3/25/12

The Annunciation to Mary

Since being moved by my bishop to a regular parish-church setting, I have had the great pleasure and privilige of planning for worship services each and every Sunday, and for this reason I've spent much more time working with The United Methodist Book of Worship (UMBOW), the official liturgy and worship book of our Church. This book, in addition to our full services for the Lord's Day, the Sacraments, and the major rites of the Church such as marriage and funeral, also contains numerous prayers, collects, and liturgies for use throughout the Christian year. Many of these prayers have roots in The Book of Common Prayer and other classical liturgical sources, while others are more recent.

In the Advent section, I discovered resources for two "Marian" feast days (focusing on Mary, the Mother of the Lord) traditionally celebrated by Anglicans, Lutherans, and Roman Catholics: The Annunciation to Mary, and the Visitation of Mary to Elizabeth. These feasts are not traditionally observed during Advent, but since that is when our lectionary and preaching is most likely to highlight the texts dealing with the Incarnation of the Word through Mary, that is where our worship book has them (UMBOW 256-257).

I have argued before that we Protestants, if we are serious about pursuing Christian unity with our Roman Catholic and Eastern Orthodox brothers and sisters, need to find ways to highlight and celebrate the unique witness and work of the Virgin Mary, while remaining true to our own convictions that the Triune God alone is the proper object of worship and prayer and that Jesus is our only mediator with God and our only Savior. The editors and compilers of our United Methodist Book of Worship have done exactly that - prepared liturgical resources that celebrate the Biblical witness to St. Mary's role in God's plan of salvation, without going beyond what the Bible teaches.

Today, March 25, is traditionally celebrated as the Annunciation by the Angel Gabriel to the Virgin Mary (Luke chapter 1:26-38) because it is exactly 9 months before Christmas Day on December 25.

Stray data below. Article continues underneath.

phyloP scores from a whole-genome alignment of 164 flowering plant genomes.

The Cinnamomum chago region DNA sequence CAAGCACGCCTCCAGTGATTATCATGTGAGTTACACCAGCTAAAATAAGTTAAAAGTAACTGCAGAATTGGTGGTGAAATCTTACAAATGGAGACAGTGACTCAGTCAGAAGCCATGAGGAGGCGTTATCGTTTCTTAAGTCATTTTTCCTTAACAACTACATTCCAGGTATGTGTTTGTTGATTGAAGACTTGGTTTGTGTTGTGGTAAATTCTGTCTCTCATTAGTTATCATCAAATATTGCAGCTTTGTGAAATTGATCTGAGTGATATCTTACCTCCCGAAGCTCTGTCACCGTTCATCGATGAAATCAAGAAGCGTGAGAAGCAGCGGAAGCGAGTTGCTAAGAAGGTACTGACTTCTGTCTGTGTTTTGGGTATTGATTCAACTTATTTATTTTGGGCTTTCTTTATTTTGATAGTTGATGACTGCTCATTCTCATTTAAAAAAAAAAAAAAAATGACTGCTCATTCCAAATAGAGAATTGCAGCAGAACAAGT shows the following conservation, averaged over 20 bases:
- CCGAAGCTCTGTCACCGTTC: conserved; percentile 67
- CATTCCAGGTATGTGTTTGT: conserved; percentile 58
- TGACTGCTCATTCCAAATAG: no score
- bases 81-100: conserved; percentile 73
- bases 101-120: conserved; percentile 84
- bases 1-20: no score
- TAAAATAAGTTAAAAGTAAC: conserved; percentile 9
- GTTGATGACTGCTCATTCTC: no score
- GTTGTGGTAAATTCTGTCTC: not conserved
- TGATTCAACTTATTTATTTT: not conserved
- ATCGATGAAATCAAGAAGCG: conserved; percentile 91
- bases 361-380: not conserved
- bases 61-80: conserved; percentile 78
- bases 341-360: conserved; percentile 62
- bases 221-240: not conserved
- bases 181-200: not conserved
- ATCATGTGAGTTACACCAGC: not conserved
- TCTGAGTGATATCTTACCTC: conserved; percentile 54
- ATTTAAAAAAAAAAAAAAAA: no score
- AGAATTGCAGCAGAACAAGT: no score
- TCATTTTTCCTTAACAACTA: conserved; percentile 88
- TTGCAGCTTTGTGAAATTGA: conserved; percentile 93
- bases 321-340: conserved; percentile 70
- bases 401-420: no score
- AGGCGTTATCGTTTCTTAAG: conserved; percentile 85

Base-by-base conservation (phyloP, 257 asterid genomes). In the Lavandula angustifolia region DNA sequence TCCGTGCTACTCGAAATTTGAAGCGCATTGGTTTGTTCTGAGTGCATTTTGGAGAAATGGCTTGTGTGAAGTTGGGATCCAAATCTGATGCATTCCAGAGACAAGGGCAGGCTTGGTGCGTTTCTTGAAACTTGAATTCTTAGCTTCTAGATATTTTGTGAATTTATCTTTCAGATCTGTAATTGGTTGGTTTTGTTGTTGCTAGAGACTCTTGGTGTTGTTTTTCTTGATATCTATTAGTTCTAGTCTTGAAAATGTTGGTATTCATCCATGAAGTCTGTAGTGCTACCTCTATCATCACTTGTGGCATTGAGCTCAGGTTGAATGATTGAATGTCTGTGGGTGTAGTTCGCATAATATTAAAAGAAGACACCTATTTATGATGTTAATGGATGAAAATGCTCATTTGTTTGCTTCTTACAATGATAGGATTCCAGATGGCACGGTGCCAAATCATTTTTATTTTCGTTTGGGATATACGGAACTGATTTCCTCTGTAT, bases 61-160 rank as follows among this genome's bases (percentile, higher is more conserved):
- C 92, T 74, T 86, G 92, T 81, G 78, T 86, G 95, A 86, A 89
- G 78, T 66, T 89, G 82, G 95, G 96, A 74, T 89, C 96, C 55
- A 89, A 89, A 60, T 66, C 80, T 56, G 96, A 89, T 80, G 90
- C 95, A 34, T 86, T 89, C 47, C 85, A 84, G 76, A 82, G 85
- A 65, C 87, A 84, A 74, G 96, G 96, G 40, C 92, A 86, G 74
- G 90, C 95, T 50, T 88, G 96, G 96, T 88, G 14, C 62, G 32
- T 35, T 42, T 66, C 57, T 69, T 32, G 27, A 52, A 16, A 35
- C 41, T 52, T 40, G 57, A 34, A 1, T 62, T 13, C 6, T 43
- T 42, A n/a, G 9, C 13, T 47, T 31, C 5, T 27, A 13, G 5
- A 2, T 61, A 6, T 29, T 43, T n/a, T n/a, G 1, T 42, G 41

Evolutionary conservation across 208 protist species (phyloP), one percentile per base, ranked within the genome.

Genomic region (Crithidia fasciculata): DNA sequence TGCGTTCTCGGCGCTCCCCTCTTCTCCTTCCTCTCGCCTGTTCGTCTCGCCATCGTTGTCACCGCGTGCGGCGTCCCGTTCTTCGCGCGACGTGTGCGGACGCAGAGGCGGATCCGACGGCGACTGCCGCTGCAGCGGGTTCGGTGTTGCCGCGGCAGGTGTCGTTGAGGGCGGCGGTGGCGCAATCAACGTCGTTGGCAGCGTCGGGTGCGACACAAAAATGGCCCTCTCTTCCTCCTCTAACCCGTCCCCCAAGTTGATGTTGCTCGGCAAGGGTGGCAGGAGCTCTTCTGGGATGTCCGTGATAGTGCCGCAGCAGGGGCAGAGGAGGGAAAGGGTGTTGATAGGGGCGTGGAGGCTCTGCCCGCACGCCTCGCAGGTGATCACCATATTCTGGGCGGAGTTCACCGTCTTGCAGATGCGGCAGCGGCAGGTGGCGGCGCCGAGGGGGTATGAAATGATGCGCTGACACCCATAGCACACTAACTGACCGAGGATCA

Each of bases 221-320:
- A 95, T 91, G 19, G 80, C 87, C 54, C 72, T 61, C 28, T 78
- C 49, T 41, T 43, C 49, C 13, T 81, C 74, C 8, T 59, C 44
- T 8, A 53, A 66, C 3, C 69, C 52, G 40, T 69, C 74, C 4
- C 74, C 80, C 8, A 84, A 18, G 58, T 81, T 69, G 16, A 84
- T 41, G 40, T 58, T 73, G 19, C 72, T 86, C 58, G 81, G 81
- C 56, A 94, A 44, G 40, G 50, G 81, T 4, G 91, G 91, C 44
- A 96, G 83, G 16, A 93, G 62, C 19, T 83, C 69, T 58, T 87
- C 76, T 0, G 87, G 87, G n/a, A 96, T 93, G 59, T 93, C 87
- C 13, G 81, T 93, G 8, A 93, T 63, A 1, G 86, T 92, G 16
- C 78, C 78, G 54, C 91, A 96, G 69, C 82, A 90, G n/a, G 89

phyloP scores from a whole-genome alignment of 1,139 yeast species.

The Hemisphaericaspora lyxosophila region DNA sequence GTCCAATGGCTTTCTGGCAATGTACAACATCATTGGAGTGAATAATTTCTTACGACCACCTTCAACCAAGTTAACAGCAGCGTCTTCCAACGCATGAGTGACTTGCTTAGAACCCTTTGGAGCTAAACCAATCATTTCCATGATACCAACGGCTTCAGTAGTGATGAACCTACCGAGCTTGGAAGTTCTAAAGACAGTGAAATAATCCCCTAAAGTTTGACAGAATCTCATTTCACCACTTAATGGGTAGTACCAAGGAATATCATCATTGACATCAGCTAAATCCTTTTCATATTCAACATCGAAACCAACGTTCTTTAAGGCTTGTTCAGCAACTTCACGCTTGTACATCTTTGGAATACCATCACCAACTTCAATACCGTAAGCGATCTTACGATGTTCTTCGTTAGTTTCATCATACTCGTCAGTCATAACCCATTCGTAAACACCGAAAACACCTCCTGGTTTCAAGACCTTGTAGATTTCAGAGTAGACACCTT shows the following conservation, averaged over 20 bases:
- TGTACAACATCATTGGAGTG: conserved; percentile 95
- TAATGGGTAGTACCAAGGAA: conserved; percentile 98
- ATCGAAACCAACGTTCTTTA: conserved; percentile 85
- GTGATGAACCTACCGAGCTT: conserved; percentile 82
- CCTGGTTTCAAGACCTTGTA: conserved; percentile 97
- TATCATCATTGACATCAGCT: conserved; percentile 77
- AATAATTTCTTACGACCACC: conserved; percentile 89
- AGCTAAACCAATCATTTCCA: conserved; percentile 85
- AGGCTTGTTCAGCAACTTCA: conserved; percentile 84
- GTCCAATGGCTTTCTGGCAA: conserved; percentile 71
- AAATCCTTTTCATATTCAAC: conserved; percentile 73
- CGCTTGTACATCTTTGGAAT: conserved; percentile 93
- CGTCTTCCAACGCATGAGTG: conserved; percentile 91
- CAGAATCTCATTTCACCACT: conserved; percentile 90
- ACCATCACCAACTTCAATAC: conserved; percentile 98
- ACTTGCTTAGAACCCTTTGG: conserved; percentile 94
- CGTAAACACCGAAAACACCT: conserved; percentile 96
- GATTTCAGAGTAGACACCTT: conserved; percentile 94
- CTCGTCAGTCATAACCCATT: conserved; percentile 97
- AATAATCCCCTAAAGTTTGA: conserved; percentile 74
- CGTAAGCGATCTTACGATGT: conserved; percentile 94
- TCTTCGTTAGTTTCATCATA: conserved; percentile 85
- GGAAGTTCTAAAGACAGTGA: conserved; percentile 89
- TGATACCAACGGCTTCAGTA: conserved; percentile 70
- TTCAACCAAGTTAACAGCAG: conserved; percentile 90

To commemorate the Annunciation our Book of Worship offers the following (UMBOW 256):

Suggested Readings: Isaiah 7:10-14; Psalm 40:1-11; Hebrews 10:5-10; Luke 1:26-38

Suggested hymns from The United Methodist Hymnal: 199, 198, 200, 215, 197

Prayer:

Holy God,
the mystery of your eternal Word took flesh among us in Jesus Christ.
At the message of an angel,
the Virgin Mary placed her life at the service of your will.
Filled with the light of your Spirit, she became the temple of your Word.
Strengthen us by the example of her humility,
that we may always be ready to do your will,
and welcome into our lives Jesus Christ our Lord. Amen.

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2 Comments:

Blogger Nance said...

I thought Scot McKnight's accessible, little book, The Real Mary: Why Evangelical Christians Can Embrace the Mother of Jesus, was very helpful on the topic of, well, embracing Mary. He goes through the role of Mary in the New Testament and stresses the need to affirm that our Lord's mother is "blessed among women"--as she prophesied in the Magnificat, "From now on all generations will call be blessed" (Luke 1:48).

10:01 AM, April 03, 2012  
Blogger Daniel McLain Hixon said...

That is, I believe, the rationale for some Christians' (especially, I believe, Anglicans and Lutherans) use of "Blessed" as a standard title: "The Blessed Virgin Mary" sometimes abbreviated "BVM."
She is also a prophetess because of her words in Scripture, and we should, I would argue, call her "blessed" and explore what that means as well.

10:44 AM, April 04, 2012  

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